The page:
On four fall days back in 2002, volunteers with Preservation Durham captured over 250 photographs of structures in one of the city's oldest African American neighborhoods, East End. Those were still the days of our digital infancy, when camera shops and drugstores would load images from your film onto a CD, and that's exactly where more recent volunteers found these photos in the Open Durham parent organization's records.
Two decades after they were taken, there are three reasons we've decided to turn the uploading of these images into an open call for your participation and a tour on the community archive. First, particularly for a neighborhood of its importance and longevity, Open Durham had regrettably little content about East End. Second, the streets featured here are at the heart of difficult but crucial contemporary conversations about gentrification and displacement, conversations these photographs may help deepen with historical context. Finally, while the brief pages participants will create can only initially scratch the surface of East End history, we know from experience that planting even these incomplete seeds generates opportunities for people to connect, correct, expand, and engage.
Eventually, this tour will give Durhamites a chance to stroll down Dowd and other East End streets as they appeared 20 years ago. It will never be a substitute for the East End neighborhood page - which handles the long history of the community in greater depth and includes several dozen pages for the area that predate this project - but we do intend it to spur the much-needed expansion of that content.
Have 10 minutes to help out? Follow the instructions included below the buildings already added by others, and help us upload this historical inventory!
How You Can Help - Volunteer Instructions
Email email@example.com with "EAST END" in the subject line to participate, check email for photo in reply. Download the photo to your computer - it should have a file name consisting of the abbreviated address and date it was taken by a Preservation Durham volunteer.
Log in to Open Durham (create account if new user, follow instructions in email).
In another window, type the prefix of your photo's file name into the search bar on the County Tax Admin website (Ex: If your file is called 900EGeer11012002.jpg, you type in "900 E Geer" and it should pull up the correct property.). You need two pieces of information from here:
a. The location of the property - its position on the block, any immediately adjacent cross streets, etc (*note - the address location should still be the same even if the photographed structure no longer appears.).
b. The 'Year Built' under the 'Building Information' section.
Back in the Open Durham window, click on 'Create Content' in the top right of your browser, and select 'Building' to begin adding your page.
LOCATE THE BUILDING MANUALLY and BEFORE SAVING YOUR PAGE! To do this, scroll down to the 'Location' tab and select 'Manually'. Use the zoom function to zero in on the location you've learned from County Tax records above. Highlight the pen-pointer icon in the top right of the map window, and click exactly where the building is (or was) located. When you've clicked, the location dot should turn from blue to red and remain in place. If needed, you can select the four-arrowed move icon to look around the map without moving your location dot.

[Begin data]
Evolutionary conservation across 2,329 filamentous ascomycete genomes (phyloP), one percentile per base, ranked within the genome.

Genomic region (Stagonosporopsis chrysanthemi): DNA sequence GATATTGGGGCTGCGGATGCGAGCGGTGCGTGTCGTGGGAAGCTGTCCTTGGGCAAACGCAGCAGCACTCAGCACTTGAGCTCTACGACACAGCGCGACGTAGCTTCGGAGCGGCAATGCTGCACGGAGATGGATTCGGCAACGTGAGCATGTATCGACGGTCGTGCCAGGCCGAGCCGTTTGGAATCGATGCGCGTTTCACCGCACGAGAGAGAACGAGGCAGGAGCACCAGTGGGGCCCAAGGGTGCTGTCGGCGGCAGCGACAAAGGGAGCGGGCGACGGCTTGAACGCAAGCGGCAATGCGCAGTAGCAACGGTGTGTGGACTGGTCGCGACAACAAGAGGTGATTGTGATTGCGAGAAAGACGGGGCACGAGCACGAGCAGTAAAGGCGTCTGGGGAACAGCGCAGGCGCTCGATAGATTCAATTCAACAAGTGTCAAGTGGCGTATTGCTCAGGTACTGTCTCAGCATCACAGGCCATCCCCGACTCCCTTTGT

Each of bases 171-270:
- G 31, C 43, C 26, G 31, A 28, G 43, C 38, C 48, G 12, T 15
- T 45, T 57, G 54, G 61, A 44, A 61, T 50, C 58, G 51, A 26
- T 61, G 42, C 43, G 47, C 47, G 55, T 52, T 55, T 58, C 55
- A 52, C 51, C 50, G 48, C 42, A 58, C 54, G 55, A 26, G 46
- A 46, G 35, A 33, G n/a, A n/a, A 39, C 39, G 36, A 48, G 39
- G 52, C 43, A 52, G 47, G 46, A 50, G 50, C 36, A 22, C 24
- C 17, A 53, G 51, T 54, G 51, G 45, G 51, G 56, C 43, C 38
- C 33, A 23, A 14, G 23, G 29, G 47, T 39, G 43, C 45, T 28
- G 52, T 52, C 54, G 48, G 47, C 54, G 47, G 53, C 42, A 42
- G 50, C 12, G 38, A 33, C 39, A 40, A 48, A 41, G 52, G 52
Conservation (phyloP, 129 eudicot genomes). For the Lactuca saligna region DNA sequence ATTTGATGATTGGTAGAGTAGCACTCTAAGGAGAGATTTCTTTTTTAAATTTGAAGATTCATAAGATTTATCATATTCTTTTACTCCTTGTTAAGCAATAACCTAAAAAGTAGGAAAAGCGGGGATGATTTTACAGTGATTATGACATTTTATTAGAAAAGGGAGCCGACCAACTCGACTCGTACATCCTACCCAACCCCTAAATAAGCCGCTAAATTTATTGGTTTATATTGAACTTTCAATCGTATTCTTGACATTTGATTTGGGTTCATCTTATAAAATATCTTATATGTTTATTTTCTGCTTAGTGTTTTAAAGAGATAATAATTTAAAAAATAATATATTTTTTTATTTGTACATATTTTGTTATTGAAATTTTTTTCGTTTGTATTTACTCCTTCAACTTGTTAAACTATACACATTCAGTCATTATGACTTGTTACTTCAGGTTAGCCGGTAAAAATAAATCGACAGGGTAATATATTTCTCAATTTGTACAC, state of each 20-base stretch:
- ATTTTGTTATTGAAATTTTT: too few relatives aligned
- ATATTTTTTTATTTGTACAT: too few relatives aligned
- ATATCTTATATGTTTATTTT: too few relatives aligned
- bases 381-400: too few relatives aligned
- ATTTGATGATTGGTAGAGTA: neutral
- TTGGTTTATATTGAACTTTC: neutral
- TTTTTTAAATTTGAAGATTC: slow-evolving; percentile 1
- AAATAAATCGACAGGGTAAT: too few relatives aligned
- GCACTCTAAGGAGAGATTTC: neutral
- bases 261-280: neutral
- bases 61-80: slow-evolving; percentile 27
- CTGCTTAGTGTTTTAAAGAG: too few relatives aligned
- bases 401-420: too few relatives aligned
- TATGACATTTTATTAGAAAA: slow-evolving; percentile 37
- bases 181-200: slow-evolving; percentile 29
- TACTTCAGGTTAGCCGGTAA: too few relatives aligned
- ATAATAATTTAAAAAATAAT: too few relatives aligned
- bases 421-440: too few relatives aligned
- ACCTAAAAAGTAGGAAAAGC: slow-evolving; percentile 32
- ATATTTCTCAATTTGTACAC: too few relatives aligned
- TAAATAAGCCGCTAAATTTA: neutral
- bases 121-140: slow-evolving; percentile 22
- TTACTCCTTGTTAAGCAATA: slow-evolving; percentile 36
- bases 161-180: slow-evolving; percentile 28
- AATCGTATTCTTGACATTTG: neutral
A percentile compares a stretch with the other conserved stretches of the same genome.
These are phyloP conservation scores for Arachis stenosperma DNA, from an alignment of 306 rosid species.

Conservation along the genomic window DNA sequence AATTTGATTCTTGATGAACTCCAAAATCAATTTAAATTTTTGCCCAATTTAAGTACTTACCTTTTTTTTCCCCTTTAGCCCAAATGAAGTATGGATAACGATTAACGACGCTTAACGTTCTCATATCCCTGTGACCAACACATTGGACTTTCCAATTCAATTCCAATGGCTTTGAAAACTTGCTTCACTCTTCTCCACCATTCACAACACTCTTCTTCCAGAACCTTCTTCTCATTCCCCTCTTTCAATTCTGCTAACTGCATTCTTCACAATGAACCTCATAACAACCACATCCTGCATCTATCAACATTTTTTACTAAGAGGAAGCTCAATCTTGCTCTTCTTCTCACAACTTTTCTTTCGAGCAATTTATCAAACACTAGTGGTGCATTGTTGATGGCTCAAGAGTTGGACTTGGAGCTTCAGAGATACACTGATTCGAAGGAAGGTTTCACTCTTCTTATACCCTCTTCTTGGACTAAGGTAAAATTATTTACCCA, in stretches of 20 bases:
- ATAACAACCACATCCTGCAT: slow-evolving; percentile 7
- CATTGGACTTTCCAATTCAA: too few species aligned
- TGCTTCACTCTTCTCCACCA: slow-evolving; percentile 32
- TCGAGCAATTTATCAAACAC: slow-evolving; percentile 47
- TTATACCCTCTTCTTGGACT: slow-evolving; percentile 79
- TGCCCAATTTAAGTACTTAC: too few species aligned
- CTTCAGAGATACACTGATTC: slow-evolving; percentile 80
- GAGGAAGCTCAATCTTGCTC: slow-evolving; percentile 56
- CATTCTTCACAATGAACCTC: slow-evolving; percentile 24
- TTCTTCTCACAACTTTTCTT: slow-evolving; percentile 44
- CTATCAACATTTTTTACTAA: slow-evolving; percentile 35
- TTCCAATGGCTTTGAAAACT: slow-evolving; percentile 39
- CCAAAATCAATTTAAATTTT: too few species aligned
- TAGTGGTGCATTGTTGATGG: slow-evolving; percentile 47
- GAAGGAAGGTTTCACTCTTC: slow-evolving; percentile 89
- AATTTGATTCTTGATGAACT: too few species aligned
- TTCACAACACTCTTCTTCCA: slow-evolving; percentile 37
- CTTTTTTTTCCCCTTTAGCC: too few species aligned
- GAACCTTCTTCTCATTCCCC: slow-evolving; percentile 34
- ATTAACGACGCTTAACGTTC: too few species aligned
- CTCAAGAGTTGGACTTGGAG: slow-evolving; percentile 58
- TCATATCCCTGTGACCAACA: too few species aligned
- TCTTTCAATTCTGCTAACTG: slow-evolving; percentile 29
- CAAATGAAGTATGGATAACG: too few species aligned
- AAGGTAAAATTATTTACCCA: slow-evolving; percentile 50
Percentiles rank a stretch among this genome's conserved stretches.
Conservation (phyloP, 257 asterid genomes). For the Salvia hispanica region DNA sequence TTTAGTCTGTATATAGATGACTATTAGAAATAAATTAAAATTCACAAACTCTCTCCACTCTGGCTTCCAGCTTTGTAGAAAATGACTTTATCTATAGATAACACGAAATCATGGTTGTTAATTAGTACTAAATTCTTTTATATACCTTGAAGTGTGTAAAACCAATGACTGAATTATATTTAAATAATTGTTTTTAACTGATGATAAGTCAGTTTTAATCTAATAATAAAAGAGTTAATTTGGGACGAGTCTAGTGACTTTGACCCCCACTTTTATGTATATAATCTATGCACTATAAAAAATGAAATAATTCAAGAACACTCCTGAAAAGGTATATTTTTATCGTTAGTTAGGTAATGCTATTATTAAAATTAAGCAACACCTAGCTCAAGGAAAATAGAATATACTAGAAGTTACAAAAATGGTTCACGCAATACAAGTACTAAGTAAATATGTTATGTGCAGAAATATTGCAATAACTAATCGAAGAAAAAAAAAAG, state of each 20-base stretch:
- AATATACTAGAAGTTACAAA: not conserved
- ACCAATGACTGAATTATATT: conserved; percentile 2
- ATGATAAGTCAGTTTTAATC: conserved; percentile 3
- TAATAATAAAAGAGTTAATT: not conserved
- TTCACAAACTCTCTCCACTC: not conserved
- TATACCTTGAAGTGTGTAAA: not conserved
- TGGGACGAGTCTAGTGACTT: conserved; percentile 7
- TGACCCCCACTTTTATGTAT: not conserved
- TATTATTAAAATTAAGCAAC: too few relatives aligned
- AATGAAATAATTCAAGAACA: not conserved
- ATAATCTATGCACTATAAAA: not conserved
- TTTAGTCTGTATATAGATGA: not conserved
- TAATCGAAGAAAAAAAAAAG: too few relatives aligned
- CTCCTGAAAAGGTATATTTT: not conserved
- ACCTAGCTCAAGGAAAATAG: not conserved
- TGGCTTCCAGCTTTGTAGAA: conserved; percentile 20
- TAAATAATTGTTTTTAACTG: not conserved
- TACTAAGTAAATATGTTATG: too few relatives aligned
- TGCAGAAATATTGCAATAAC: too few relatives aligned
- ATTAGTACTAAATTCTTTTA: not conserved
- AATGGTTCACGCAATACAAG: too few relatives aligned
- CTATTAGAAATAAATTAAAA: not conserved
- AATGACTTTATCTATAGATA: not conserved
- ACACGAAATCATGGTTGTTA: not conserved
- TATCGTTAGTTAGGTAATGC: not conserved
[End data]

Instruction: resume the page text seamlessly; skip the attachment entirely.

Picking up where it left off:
Enter address data under the 'Address' tab. Here the number and street name are separate fields (Ex: 900 would go next to 'Street Number' and East Geer Street next to 'Street Name'). If the building you're working on is on a corner, you should also complete the field for 'Cross Street'. For both 'Street Name' and 'Cross Street' fields, it should suggest names of streets already in the system. Please double-check spelling.
You only need to enter info in the first two fields under the 'Vocabularies' tab.
a. Select 'Residential' under 'Type'
b. Select 'East End' under 'Neighborhood'
Under the 'Building Information' tab, enter the 'Year Built' as indicated on the County Tax records you pulled above.
Scroll back up to the 'Title' field, and enter the address in ALL CAPS and the following format (based on the same non-existent 900EGeer file name example used throughout): 900 E. GEER ST. (*note abbreviations for directions - North=N., East=E. - as well as generic road names - AVE., BLVD., CT., DR., ST. Use full words for PLACE or CIRCLE.)
In the main 'Body' field, click the 'Image' icon (furthest right) to begin uploading your picture. This should open an 'Image Properties' applet. From here, you'll:
a. Click the 'Upload' tab. Select the file you downloaded from our email.b. Click 'Send it to the Server' and WAIT.
c. Once your image uploads it should automatically take you to the 'Image Properties' tab, where you will change the 'Width' field to 1000 (the 'Height' will adjust in proportion).
d. Click 'OK' and the image should appear in the 'Body' section.
Moving the cursor below the image by pressing enter, you'll add two sentences of text - one a caption for the photo and the next the first line of information to which others will hopefully add later.
a. Photograph by Preservation Durham survey volunteers, MM.DD.YYYY (input date from file name).
b. According to county property records, this house was constructed in YYYY (input date from County Tax records).
- DOUBLE-CHECK that the 'Location' is 'Manually' set, and hit save!
Congratulations and thank you! You've helped improve publicly accessible documentation of one of Durham's historically Black neighborhoods!